Acts of the General Assembly of the Church of Scotland 1638-1842. Originally published by Edinburgh Printing & Publishing Co, Edinburgh, 1843.
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The principal acts of the general assembly, holden and begun at Edinburgh, May 1, 1729.
I. Sess. 1, May 1, 1729.—The King's Commission to David Earl of Buchan produced, and ordered to be recorded.
II. Sess. 1, May 1, 1729.—The King's most gracious Letter to the General Assembly, presented to them by his Majesty's Commissioner.
III. Sess. 3, May 3, 1729.—The General Assembly's Answer to the King's most gracious Letter.
IV. Sess. 3, May 3, 1729, ante meridiem.—Act renewing the Recommendation of the last General Assembly in favour of the Society in Scotland for Propagating Christian Knowledge.
There was brought into the General Assembly, from their Committee for Bills, the petition and representation of the Society in Scotland for Propagating Christian Knowledge, showing that the foresaid Society having formerly, from time to time, given an account to the General Assembly of the state of their affairs, and having, since the last General Assembly, caused print the present state thereof, and sent copies to all parishes, Presbyteries, and Synods, in Scotland, do now present a copy of the same to this Assembly, whereby it appears that the number of their schools is seventy-eight, and the number of scholars are near 3000; and the Society are about erecting more schools.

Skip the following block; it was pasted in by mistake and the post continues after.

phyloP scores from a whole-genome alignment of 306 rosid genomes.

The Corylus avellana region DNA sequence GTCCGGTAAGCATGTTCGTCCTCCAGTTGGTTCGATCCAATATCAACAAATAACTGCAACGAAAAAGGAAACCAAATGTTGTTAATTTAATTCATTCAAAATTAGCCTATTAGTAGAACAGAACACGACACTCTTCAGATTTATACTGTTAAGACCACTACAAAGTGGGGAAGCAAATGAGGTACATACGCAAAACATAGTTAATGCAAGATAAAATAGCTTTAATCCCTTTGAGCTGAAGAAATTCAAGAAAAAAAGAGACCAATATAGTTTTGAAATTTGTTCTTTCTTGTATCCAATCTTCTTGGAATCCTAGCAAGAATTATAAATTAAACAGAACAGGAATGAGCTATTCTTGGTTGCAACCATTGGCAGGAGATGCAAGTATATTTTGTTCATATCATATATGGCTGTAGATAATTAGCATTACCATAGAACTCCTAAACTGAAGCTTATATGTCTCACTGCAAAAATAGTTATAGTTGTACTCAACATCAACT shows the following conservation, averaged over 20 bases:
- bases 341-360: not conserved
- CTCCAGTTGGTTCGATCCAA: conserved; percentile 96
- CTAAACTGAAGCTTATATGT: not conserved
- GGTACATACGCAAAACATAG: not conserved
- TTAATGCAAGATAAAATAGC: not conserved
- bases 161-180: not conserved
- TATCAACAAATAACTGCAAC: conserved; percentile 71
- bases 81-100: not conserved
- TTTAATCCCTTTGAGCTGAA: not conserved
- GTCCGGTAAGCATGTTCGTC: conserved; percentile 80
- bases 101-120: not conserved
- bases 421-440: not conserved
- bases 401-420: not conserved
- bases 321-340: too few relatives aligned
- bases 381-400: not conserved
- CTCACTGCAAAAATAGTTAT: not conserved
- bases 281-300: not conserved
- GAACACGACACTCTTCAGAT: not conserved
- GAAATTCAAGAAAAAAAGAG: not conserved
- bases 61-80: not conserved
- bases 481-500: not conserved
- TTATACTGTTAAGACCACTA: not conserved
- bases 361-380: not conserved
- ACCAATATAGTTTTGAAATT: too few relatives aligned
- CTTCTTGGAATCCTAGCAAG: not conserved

As to the school erected upon the fund left by the deceased John Raining, merchant in Norwich, it is in a flourishing condition, having therein, at the last visitation, 101 scholars; and the Society are using their endeavours for recovering what remains unpaid of that fund.
Many places are yet needing and petitioning for schools, but the Society's funds do not allow thereof; and divers of the masters do complain of the smallness of their salaries, and the Society are convinced that they need augmentations; but the expenses of furnishing books, postage, and other incidents, are so great, that the Society are much straitened how to answer the demands on them; and therefore did, for increasing their funds, grant a commission this year to divers noblemen, persons of honour, ministers, and other worthy and charitable persons in England, to be correspondent members, in order to obtain donations, and for negotiating the Society's affairs there; which commission is printed in the foresaid state.